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Everyone Who Is Gone Is Here by Jonathan Blitzer review – seeking sanctuary

Everyone Who Is Gone Is Here by Jonathan Blitzer review – seeking sanctuary

Keldy had seen several of her brothers murdered, and narrowly escaped assassination herself, before she chose to leave Honduras with her two sons and take the migrant’s path north. This is a journey fraught with danger, but early in 2017 the family crossed the desert into New Mexico, where she flagged down a border patrol vehicle and claimed asylum. Keldy had a watertight case, or so she believed. But after a couple of nights in a cold holding cell, border agents informed her she would be separated from her children and deported. They dragged her away from her sons, who cried and tried to clutch her clothing. They would not be reunited for four years.

Keldy’s treatment at the hands of the Trump administration is one of dozens of stories detailed by Jonathan Blitzer in his vast and timely account of US migration policy, written in the colourful, muscular prose of a New Yorker staff writer. This is one of the pre-eminent political issues of our time, and Blitzer explores it in reportage of the expensive, often courageous, gumshoe kind. This is a world in which neighbourhoods are never poor when they can be “hardscrabble”, and no one, no matter how minor, comes without a large dollop of closely observed characterisation.

The hypocrisy he exposes is breathtaking. He focuses on the so-called Northern Triangle of Central American countries, Honduras, El Salvador and Guatemala, which the US spent much of the postwar period reducing to political rubble, hand-picking generalissimos and juntas to run death squads and torture units, and overseeing brutal civil wars. Mostly, US-backed meddling was done in the name of fighting communism, although in at least one case – in Guatemala, in 1954 – it was in pursuit of plain old profit. That year, the United Fruit Company, a large US corporation that didn’t want to pay tax in Guatemala, put together a “liberation” force, with help from the CIA and the state department, that invaded the country, deposed the elected president and replaced him with their own man, who set about rounding up “communists” and building a police state.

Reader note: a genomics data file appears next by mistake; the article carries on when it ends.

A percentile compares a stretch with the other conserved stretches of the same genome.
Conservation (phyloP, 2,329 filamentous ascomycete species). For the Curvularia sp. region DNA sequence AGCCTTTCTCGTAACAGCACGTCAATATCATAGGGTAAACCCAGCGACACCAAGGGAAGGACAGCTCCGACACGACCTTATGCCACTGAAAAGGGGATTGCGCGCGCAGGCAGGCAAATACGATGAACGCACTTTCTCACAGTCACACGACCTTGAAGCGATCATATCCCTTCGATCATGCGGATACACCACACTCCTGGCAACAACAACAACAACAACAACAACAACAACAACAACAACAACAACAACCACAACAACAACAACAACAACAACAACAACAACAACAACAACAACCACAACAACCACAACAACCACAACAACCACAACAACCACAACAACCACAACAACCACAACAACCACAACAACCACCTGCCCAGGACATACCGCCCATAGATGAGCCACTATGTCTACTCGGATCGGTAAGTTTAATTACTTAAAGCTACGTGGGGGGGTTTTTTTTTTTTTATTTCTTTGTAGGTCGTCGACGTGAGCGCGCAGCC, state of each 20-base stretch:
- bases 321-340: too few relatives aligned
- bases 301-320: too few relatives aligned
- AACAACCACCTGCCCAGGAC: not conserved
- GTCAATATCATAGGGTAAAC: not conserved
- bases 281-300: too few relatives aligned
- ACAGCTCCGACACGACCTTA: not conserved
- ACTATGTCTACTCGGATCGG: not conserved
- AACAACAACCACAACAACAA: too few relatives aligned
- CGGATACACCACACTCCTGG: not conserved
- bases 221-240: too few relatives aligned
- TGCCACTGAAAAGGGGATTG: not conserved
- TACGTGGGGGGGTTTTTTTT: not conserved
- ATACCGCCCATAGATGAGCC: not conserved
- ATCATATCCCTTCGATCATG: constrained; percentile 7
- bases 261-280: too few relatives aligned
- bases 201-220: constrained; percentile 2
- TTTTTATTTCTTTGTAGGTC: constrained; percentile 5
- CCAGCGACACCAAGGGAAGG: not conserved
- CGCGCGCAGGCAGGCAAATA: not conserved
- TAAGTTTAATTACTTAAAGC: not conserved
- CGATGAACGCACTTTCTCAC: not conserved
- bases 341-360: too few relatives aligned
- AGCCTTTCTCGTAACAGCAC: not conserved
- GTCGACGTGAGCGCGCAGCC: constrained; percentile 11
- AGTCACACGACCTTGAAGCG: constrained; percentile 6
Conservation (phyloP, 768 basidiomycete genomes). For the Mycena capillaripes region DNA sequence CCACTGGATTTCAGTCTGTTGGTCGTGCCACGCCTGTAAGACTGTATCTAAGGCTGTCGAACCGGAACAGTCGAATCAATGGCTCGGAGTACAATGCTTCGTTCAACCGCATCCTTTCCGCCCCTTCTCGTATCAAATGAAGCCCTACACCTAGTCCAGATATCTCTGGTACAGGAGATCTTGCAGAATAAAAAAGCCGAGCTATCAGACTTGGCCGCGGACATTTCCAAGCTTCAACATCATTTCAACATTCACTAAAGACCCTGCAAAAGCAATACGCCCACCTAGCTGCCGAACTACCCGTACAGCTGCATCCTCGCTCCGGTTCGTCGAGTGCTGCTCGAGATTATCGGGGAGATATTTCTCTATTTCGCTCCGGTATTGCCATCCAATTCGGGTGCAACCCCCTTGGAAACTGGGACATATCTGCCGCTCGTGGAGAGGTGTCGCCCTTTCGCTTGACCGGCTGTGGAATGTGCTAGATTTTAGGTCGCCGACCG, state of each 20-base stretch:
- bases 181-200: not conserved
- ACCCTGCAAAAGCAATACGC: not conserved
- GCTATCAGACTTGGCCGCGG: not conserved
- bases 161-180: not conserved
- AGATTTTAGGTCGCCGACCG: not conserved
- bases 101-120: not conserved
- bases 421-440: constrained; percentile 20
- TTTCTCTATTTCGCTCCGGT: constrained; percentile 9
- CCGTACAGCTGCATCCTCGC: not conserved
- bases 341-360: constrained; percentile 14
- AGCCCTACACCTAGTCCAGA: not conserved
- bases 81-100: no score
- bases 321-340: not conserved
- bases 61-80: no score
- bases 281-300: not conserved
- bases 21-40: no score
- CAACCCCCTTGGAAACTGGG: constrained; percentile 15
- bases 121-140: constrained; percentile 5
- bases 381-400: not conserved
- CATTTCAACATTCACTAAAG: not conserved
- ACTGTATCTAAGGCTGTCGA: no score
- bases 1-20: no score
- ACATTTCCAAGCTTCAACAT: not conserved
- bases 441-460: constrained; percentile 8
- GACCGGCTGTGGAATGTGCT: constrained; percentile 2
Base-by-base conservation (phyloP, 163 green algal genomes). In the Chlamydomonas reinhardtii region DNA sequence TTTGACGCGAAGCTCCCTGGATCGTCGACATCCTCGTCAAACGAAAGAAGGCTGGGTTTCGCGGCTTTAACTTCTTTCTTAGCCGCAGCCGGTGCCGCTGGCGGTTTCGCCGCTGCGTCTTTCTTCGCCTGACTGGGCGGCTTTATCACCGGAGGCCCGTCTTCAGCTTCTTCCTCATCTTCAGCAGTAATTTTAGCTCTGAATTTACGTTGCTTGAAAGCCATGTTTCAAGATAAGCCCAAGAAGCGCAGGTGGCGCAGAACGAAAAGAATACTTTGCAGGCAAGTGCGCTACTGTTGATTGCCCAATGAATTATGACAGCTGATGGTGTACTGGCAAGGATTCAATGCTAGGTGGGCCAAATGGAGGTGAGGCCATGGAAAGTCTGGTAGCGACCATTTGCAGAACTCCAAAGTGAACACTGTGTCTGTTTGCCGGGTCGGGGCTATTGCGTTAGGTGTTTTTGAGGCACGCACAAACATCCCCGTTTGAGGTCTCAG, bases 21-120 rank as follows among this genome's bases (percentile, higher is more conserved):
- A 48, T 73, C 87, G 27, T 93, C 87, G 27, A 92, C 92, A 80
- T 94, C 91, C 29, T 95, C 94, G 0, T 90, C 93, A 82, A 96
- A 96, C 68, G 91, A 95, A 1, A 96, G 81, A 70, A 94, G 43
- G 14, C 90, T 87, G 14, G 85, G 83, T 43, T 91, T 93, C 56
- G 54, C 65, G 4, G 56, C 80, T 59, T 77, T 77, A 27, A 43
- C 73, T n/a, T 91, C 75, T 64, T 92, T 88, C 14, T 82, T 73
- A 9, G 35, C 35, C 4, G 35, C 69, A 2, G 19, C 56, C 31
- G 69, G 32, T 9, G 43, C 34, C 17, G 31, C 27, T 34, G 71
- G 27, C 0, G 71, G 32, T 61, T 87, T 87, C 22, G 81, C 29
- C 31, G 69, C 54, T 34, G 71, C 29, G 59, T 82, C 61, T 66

Washington wasn’t the source of all Northern Triangle woes, of course: the region was poor, with low levels of education, and prone to hurricanes and earthquakes. But natural disasters and lawlessness were exacerbated by US-made political crises, and many people had no option but to leave. Increasingly, when the displaced reached Texas, Arizona and New Mexico, they found their powerful neighbour reluctant to let them in. “For more than a century,” Blitzer writes, “the US has devised one policy after another to keep these people out of the country. For more than a century, it has failed.” The result has been a building migrant crisis and a demagogue who found a way to capitalise on that.

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Donald Trump, “the screaming id of American self-interest”, as Blitzer puts it, arrived in office with a cabal of anti-immigrant extremists, led by the Alabama senator Jeff Sessions and his communications director Stephen Miller. Miller would author some of the Trump administration’s most radical immigration policies, from the travel ban for people from Muslim-majority countries to the family separation policy in which Keldy and her children were caught. The Trump-Sessions-Miller caucus supported nakedly racist policies with propaganda more reminiscent of the 1930s than the 2010s, portraying migrants as murderers, rapists and Untermensch. Miller thought displaced people were “vectors of disease”, and scoured reports from the border for cases of imported illness to support his argument. Trump meanwhile alighted on the obscure criminal gang MS-13, which he held up as an emblem of the US’s Latino “problem”. Neither of these points stands up to scrutiny. MS-13 was not a product of El Salvador but of LA, and would only reach Central America when the US deported its members that way. Disease travelled in the same direction, Guatemala’s Covid pandemic arriving on deportation flights from the US – the “Wuhan of the Americas”, as Guatemala’s health minister called it. The deportees had mostly caught the virus in the unsanitary conditions in US detention centres.

Keldy’s children were two of more than 5,000 kids separated from their parents at the border as a result of Trump policies, which Joe Biden denounced on the campaign trail as “criminal”, “abhorrent”, and violating “every notion of who we are as a nation”. Once in office, Biden created a taskforce charged with reuniting the separated families, but his administration withdrew from talks on compensating the victims, apparently deciding they were a political liability.

The overall picture that emerges is one of cynicism, with occasional good intentions crushed by political pressure. The US is not alone in failing to resolve the dilemma of migration, which in our unequal world seems near intractable, and may worsen, fuelling the further rise of the far right. Everyone Who Is Gone Is Here doesn’t offer easy solutions, but it is invaluable, as we try to plot a humane way through the mess, to have a clearer understanding of how we got here.

Source: theguardian.com